\end{figure} Figure 2: Light curve on 1992 February 17.
Open with DEXTER

The observations on February 17 were analyzed, after removing a linear trend of decline, with the Phase Dispersion Minimization (PDM) method (Stellingwer 1978). The resultant theta diagram and phase-averaged light curve are shown in Figs. 3 and 4, respectively.


  \begin{figure}
\par\includegraphics[width=8.5cm,clip]{H3348F3.eps}
\end{figure} Figure 3: Period analysis of SU UMa (1992 February 17).
Open with DEXTER

3 Result and discussion

The period analysis strongly supports that presence of the period of $0.0832\pm0.0019$ d. The error of the period was estimated using the application of Lafler-Kinman class of methods by Fernie (1989). Although the error of period estimation is rather large due to the limited length of a single-night baseline, the period is 3.6$\sigma$ longer than the orbital period, and is 2.1$\sigma$longer than the superhump period by Udalski (1990). Since superhump periods can vary to a considerable extent (e.g. Kato 2001a), the present periodicity, which is significantly longer than the orbital period, is more regarded as a variety of superhumps, rather than the one reflecting the orbital period.

  \begin{figure}
\par\includegraphics[width=8.5cm,clip]{H3348F4.eps}
\end{figure} Figure 4: Phase-averaged light curve (1992 February 17).
Open with DEXTER

The hump profile shown in Fig. 4. A rapid rise and slower fade, and the presence of a secondary hump at phase 0.6 (cf. Udalski 1990 for the discussion of secondary superhumps during a superoutburst), are also very characteristic of superhumps. Such appearance of the superhump signal may be related to the anomalous state of SU UMa.

Rosenzweig et al. (2000) argued that the complete cessation of outburst in the period of 1980-1983 was probably caused by a strong variation of mass-transfer rates ($\dot{M}$). This interpretation, however, does not seem to adequately explain the 1992 anomalous state, since the interval of superoutbursts (labeled S020 on JD 2448784 and S021 on JD 2449047 in Rosenzweig et al. 2000) just before and after this anomalous state was 263 d, which is only slightly longer than the typical value of this object (see Fig. 5 of Rosenzweig et al. 2000). This interval is also a very typical value as seen in other SU UMa-type dwarf novae (Nogami 1997). Since the length of a supercycle is primarily governed by the transferred angular momentum from the secondary star (Osaki 1989), the interval of successive superoutbursts is roughly inversely proportional to $\dot{M}$ (Ichikawa et al. 1994). This suggests that $\dot{M}$ was relatively normal during this anomalous state, and that normal outbursts may have been somehow suppressed even under the condition of a usual $\dot{M}$.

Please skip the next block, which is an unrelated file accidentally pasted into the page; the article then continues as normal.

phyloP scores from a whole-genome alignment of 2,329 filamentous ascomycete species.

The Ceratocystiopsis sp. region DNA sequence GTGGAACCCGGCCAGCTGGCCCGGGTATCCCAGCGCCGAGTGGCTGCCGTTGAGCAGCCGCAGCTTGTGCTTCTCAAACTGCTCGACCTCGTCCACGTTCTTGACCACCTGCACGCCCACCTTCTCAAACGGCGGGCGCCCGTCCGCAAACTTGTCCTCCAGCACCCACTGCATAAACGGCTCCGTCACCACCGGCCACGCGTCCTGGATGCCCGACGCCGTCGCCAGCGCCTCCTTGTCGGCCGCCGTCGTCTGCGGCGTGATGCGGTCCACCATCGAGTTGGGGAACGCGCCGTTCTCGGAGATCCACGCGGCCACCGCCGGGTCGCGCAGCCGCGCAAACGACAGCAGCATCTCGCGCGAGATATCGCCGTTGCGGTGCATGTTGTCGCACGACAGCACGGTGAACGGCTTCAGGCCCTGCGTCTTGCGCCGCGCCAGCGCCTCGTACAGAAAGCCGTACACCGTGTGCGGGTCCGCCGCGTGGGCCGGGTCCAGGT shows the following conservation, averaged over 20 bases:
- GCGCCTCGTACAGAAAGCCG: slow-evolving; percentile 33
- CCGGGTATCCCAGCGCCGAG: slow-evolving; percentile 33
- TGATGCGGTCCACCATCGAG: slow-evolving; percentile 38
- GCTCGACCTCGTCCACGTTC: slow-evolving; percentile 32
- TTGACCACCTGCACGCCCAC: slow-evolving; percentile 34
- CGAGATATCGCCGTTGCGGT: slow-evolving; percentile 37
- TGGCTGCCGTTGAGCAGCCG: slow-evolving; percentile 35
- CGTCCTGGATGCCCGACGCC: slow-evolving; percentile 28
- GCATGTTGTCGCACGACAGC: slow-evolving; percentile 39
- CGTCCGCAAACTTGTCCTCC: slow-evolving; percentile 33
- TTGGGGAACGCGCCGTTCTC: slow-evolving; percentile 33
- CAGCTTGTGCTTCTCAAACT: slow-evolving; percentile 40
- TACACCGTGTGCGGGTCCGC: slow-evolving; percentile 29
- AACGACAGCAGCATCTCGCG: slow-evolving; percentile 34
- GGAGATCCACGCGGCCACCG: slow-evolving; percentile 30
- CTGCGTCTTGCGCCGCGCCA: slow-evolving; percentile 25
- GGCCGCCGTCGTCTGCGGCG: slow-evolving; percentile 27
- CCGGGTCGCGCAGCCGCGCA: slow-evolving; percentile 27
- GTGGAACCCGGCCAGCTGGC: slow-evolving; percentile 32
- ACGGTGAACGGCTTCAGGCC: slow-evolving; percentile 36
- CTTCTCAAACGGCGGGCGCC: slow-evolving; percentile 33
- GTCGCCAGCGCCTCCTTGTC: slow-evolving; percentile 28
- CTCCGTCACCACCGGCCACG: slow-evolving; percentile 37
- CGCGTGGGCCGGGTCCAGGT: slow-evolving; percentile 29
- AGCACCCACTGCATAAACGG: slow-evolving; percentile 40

There are some known SU UMa-type dwarf novae which show a permanently, or temporarily, reduced frequency of normal outbursts, in contrast to their high frequency of superoutbursts (V503 Cyg: Harvey 1995; Ishioka et al. in preparation; V1113 Cyg: Kato 2001b). The presence of active and inactive phases in V1113 Cyg, in terms of the frequency of normal outbursts, while maintaining the supercycle length, seems to require an unknown mechanism which effectively suppresses normal outbursts (Kato 2001b).

The present discovery of a signal, which can be attributed to superhumps, during a similarly anomalously outbursting state of SU UMa provides an additional clue to this phenomenon. SU UMa during anomalous outbursting states may more or less resemble permanent superhumpers (cf. Osaki 1996), which do not show strong dwarf nova-type outbursts, but show superhumps. The accretion disk in permanent superhumpers is believed to be hot enough to suppress usual thermal instability, which is responsible for normal outbursts, but is tidally unstable, giving rise to permanent superhumps (Osaki 1996). Altough it is not yet clear whether such a condition is met during this anomalously outbursting state of SU UMa, or whether a similar explanation can be applicable to SU UMa-type dwarf novae with strongly variable activities, the possibility of an ensuing tidally unstable state following the preceding superoutburst can be a viable mechanism to effectively suppress normal outbursts. Since such anomalous states are known to be rather infrequent, intensive target-of-opportunity observations are strongly encouraged when future occurrence of such a state is recognized.

This work is partly supported by a grant-in aid (13640239) from the Japanese Ministry of Education, Culture, Sports, Science and Technology.

References

 
Copyright ESO 2002